Photo © Bulleen Art & Garden

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A reliable summer favourite, salad filler and sandwich staple. Lettuce is low in calories, and a good source of folic acid and vitamin A. It was also used by the Romans as a mild opiate. Who knew the humble lettuce had so many hidden talents?

Planting Time: All year

Position: Part shade

Water Needs: High

Difficulty: Easy

How Long: 10 weeks

Lettuce is, traditionally, a cool season vegie, meaning they prefer to be planted in cooler weather, for super salad success. Having said that, due to the wonders of modern plant breeding, there are now lettuces available for all parts of Australia suitable for planting all year long. There are so many varieties of lettuce available for your patch that we suggest that you head to BAAG and have a look at our fantastic range.

Photo © Bulleen Art & Garden

Now, remembering that lettuces are cool season greens, it is recommended that you plant them in partially shaded spots in your patch, particularly if you experience hot summers. Consider using some other vegies like beans and sweet corn as ‘living shade’, or, failing that, erect a ‘shade tent’ for your precious lettuces in the warmer months.

Like most annual vegies, lettuce needs a well-drained soil with loads of tasty organic matter (like beaut, crumbly compost), a bit of a feed and some lovely mulch. Prepare your lettuce bed about two weeks before planting seedlings by lightly working compost and a little bit of pelletised poo-based fertiliser through the soil. Add a bit of mulch, to a depth of about 5-7cm, walk away, and count the days to planting time. Try to maintain a pH of around 6.5.

Lettuces are hungry, hungry hippos, and need to be grown quickly for best flavour and appearance. Once upon a time, the best way to ensure this happened was to dump obscene amounts of (awful) liquid fertilisers on the seedlings. Here’s the lowdown – this benefits no-one, except the hordes of snails who feast on the soft, sooky lettuce growth! Don’t do it; it’s financially and environmentally unsustainable, and there are tonnes of low environmental impact options.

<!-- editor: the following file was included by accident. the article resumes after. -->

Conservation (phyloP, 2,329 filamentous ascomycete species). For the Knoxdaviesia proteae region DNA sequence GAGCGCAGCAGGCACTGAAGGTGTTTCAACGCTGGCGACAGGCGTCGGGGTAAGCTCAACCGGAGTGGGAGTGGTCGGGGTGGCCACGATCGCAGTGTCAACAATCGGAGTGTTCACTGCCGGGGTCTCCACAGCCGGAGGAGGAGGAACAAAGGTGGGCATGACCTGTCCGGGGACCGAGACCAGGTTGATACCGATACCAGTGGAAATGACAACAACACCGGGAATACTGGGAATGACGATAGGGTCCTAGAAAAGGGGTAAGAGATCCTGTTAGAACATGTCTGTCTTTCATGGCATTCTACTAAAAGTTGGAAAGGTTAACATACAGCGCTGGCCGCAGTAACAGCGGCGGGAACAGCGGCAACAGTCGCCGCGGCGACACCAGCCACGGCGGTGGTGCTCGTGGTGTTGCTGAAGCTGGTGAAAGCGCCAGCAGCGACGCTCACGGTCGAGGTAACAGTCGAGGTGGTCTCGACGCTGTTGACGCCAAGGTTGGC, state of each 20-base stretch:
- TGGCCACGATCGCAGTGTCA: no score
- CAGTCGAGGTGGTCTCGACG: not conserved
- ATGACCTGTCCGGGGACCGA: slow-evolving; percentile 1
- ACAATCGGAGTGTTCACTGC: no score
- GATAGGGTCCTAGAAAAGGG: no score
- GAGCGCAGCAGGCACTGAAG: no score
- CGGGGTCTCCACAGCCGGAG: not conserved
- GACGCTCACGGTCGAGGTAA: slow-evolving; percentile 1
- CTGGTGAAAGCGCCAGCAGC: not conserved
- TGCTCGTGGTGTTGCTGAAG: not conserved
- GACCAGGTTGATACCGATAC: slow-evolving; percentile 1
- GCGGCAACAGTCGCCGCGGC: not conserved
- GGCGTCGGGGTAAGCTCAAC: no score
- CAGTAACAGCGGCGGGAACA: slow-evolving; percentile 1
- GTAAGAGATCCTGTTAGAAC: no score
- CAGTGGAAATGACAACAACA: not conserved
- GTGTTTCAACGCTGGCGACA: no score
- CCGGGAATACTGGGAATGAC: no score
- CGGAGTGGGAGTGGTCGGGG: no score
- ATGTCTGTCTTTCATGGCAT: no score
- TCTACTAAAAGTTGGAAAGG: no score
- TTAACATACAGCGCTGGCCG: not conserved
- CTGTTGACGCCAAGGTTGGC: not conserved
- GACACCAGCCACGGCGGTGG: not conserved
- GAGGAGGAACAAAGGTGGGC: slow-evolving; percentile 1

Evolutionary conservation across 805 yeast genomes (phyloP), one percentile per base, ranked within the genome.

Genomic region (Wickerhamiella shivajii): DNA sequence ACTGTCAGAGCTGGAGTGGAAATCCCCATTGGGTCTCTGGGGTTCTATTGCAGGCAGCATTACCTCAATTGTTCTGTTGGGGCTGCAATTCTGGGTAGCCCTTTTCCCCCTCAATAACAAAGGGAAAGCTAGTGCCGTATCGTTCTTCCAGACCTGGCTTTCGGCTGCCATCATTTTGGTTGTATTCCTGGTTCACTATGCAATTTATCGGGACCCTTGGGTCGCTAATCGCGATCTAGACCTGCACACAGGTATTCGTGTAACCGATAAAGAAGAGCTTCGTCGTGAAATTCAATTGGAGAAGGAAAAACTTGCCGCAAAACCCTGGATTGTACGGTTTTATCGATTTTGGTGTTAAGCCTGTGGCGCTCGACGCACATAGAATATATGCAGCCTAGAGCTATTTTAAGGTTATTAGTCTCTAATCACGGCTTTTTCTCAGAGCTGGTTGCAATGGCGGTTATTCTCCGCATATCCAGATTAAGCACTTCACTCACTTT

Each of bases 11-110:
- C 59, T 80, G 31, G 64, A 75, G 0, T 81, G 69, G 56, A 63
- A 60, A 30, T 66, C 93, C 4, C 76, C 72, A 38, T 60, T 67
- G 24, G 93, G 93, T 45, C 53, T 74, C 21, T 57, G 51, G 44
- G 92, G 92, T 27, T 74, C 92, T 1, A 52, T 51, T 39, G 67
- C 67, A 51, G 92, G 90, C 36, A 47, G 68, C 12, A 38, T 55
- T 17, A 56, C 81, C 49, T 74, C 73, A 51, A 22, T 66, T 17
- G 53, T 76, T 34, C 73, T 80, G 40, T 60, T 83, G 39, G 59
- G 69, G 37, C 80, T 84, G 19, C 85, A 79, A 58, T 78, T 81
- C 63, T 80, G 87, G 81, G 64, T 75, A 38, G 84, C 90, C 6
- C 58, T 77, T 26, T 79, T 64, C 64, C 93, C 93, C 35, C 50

A well prepared bed and a super duper soil means that your lettuce may not need any additional feeding at all! If you feel the need to feed, do it fortnightly, at half strength, using a manure/compost tea. I do give my little cherubs a half strength seaweed solution at planting time, as this stuff is right-on for roots!

Water is vital, as lettuces have shallow roots and thus need frequent watering, especially in hot and/or windy weather. Keep the area well mulched and test soil moisture regularly. If soil is left to dry out, lettuce may run to seed, taste bitter or die.

Depending on the type you choose to grow will determine just how long it takes for your lettuce to mature. The guide below should give you a rough indication:

Crisphead varieties (which includes the ubiquitous Icebergs) take about ten to twelve weeks to mature, and should be harvested roots and all.

Butterheads are similar to crispheads (but smaller) and take about nine – ten weeks to be ready for munching. Included in these are tasty mignonettes, oak leaf and butter varieties, and are best harvested as required (cut and come again).

Cos varieties take about ten – eleven weeks to grow up, and outer leaves can be harvested while the lettuce is still growing. Cos lettuces are great in cooler climes, and are a winter favourite.

Loose Leaf lettuces are also harvested while growing, and can be eaten from about six weeks onwards.

Snails are the biggest pest of lettuces (as are slugs to a lesser extent). Deter these little munching machines before they eat all your salad specialties. Spread coffee grounds around your patch (especially young seedlings) as snails hate it! Beer traps are also very effective, so pop a few old plastic containers with 1cm of beer in them around the patch in the evening – these will be full of slimy critters by the next morning. Creating obstacles of crushed eggshells, lime, wood ash, wood shavings and sawdust around plants also works.